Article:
Speaking to reporters after his series of meetings, he expressed hope that the cabinet would be formed quickly to shield Lebanon from regional instability and a dire economic situation which he said posed the biggest danger to the country.
“I sensed great cooperation from all sides to facilitate the formation of the government. Everyone was in agreement that we must speed up the formation process given the regional and economic challenges,” he added.
“There is no doubt that improving the national economy and strengthening state institutions is everyone’s goal,” he stressed.
Pointing to complications ahead, the Lebanese Forces party demanded government representation equal to its main rival, the Free Patriotic Movement (FPM), and competition for cabinet portfolios also surfaced among rival Druze factions.
“I am very optimistic, God willing, and I thank everyone for the cooperation they showed today,” Hariri, who will be premier for a third time, said.
“Nobody wants to put a spoke in the wheel and we must therefore reach understandings as soon as possible,” he added.
“Everyone has the right to voice their demands. At this stage, I am listening to the demands of the political blocs… We are capable today of reaching understandings,” he stated.
Lebanon’s economic woes and unsustainable debt levels are seen as top priorities for the next government. So too is the Syrian refugee crisis for a country where one in four people is now a Syrian refugee.
Earlier, parliament Speaker Nabih Berri was quoted saying the government formation should take less than one month.
“Nobody has an interest in delaying the birth of the government or putting complications in its way,” Berri told people who had visited him, the Hariri-owned newspaper Al-Mustaqbal reported.
“Hezbollah” aims to secure a bigger say in the next government than it had in the last one, after the armed group and its allies made gains in the election.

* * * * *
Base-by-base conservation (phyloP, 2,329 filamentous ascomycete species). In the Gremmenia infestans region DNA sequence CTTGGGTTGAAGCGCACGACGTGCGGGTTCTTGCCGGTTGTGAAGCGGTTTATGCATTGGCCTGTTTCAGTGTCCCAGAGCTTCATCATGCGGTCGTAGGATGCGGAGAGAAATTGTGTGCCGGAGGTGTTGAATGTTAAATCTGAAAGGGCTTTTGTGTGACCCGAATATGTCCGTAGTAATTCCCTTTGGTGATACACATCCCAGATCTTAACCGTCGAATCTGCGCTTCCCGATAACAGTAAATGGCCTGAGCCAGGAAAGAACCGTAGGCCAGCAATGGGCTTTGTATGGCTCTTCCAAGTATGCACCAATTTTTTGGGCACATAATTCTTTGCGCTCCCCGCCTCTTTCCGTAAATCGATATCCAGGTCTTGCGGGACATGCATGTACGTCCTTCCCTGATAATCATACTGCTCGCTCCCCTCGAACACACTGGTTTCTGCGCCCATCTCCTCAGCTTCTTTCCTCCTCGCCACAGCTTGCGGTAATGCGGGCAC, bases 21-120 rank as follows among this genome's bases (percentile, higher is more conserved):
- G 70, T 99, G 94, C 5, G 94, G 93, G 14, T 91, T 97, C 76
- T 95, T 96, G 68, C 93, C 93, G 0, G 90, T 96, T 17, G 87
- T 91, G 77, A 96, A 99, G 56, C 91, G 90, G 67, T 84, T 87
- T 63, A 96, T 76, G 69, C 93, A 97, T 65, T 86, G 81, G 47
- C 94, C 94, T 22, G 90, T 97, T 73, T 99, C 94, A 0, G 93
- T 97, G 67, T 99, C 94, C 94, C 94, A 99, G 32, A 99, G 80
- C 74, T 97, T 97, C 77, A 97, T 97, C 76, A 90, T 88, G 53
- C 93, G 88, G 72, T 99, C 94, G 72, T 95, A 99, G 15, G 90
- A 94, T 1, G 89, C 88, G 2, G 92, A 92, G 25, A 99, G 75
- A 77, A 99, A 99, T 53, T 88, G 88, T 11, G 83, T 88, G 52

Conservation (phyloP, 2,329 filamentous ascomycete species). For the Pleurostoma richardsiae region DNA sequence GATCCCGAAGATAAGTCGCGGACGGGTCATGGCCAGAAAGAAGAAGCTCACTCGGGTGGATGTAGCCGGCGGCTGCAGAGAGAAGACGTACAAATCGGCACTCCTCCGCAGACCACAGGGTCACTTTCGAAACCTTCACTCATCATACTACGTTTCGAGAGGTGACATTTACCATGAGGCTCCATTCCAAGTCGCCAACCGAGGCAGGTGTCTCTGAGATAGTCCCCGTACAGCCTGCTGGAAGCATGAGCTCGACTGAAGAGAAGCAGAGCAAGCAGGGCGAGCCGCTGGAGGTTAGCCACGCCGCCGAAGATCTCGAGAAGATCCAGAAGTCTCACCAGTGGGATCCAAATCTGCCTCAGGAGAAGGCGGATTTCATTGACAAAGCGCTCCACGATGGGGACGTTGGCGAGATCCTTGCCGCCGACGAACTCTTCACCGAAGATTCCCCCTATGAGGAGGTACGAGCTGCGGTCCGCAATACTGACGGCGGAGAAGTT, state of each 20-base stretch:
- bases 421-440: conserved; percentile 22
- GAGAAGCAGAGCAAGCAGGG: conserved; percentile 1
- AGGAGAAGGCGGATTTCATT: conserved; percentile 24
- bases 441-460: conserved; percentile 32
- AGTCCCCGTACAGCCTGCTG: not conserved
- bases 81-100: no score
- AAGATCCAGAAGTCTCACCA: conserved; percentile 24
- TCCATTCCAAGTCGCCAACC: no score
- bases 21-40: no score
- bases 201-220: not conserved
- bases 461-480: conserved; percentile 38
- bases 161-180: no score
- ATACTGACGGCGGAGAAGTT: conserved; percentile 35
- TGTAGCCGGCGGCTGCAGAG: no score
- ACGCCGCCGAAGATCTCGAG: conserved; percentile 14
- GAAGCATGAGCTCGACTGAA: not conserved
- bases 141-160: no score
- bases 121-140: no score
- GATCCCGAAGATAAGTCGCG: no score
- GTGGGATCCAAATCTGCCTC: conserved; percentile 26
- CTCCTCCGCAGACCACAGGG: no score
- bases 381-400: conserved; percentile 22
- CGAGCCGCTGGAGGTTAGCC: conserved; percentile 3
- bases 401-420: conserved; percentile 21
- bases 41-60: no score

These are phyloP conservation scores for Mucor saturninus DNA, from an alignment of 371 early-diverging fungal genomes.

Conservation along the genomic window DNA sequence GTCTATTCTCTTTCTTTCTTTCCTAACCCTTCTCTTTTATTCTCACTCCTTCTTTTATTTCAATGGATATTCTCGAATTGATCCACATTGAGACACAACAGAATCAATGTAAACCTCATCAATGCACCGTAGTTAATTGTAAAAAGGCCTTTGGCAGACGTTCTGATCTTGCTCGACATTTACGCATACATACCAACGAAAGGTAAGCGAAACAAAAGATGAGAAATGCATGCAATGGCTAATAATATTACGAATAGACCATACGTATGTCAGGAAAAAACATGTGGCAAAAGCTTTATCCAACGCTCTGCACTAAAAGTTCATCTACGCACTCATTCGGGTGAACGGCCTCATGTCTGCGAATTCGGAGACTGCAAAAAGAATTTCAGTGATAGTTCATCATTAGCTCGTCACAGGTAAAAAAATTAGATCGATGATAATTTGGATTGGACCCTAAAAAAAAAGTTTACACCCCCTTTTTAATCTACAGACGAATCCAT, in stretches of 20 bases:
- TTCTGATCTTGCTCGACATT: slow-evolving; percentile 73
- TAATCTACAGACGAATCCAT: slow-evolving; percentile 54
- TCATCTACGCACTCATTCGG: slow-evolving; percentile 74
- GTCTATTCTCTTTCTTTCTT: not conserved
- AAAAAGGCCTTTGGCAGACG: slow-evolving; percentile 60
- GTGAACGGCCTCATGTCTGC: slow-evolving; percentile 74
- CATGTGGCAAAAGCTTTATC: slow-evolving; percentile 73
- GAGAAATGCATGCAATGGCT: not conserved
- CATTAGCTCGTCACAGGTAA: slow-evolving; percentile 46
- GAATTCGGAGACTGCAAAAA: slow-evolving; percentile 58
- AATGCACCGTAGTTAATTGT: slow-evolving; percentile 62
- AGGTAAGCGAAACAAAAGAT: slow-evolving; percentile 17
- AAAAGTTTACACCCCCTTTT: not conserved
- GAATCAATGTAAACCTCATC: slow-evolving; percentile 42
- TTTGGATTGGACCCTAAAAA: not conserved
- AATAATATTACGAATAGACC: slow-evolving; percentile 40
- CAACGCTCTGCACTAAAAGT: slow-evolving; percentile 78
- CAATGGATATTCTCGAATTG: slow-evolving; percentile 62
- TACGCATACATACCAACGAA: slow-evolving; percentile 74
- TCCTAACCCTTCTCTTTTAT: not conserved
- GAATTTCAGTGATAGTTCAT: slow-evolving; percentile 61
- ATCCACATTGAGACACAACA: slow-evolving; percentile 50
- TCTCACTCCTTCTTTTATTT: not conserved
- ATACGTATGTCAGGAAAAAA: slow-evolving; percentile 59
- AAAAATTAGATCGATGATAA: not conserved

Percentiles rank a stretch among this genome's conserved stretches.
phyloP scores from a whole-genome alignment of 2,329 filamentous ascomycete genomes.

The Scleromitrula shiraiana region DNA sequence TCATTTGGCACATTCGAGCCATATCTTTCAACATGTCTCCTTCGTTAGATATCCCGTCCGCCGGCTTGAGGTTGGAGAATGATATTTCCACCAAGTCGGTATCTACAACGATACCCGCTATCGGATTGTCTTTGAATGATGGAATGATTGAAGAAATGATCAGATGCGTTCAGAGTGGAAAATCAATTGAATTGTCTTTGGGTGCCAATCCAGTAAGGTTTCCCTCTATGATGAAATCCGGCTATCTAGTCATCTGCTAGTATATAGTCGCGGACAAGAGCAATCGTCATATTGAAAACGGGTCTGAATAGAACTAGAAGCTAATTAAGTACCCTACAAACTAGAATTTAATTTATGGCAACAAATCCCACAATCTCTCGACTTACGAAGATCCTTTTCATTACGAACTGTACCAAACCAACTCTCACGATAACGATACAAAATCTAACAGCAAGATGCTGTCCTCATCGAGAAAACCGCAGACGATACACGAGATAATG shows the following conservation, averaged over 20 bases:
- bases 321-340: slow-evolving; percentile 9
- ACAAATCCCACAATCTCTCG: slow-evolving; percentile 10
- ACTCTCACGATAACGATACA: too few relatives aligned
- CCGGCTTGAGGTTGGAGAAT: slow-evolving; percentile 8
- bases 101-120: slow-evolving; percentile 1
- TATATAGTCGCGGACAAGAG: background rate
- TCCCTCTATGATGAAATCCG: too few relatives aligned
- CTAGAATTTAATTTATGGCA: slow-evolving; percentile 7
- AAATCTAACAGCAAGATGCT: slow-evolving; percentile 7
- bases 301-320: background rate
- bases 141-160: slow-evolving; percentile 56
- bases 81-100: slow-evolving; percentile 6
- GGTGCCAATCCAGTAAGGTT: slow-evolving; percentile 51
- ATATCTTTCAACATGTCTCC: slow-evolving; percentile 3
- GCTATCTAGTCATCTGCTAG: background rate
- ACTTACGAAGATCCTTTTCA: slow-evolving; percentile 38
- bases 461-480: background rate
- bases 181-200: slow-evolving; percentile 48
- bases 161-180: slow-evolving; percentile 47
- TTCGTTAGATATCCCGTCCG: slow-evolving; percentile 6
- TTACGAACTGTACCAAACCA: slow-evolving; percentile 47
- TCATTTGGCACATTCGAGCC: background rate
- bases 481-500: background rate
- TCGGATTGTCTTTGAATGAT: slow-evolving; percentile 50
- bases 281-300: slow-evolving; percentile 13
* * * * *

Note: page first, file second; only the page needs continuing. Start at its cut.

The head of “Hezbollah’s’ parliamentary bloc, Mohammed Raad, told reporters after meeting Hariri that his party had requested a “weighty ministry” in the new government.
Senior political sources have said “Hezbollah” is seeking at least one service-provision ministry and will have three instead of two ministries this time. The group has typically taken ministries of marginal importance.
The staunchly anti-“Hezbollah” Lebanese Forces (LF) party is also seeking more government ministries to reflect its gains in the election. The LF, led by Samir Geagea, nearly doubled its number of seats in parliament, winning 15.
The parliamentary elections were held on May 6.
“The (LF) representation must be equal to the representation of the FPM,” LF lawmaker George Adwan said after meeting Hariri.
The FPM was founded by President Michel Aoun, and has been led by his son-in-law Jebran Bassil since 2015. The group has been politically allied to “Hezbollah” since 2006.
Bassil, foreign minister in the outgoing government, said the FPM’s share of cabinet posts should include either the ministry of finance or the interior, saying his party had been denied both since 2005.
Berri is insisting that the finance ministry remains with his Amal Movement. “Hezbollah” supports that demand, according to sources familiar with the group’s thinking.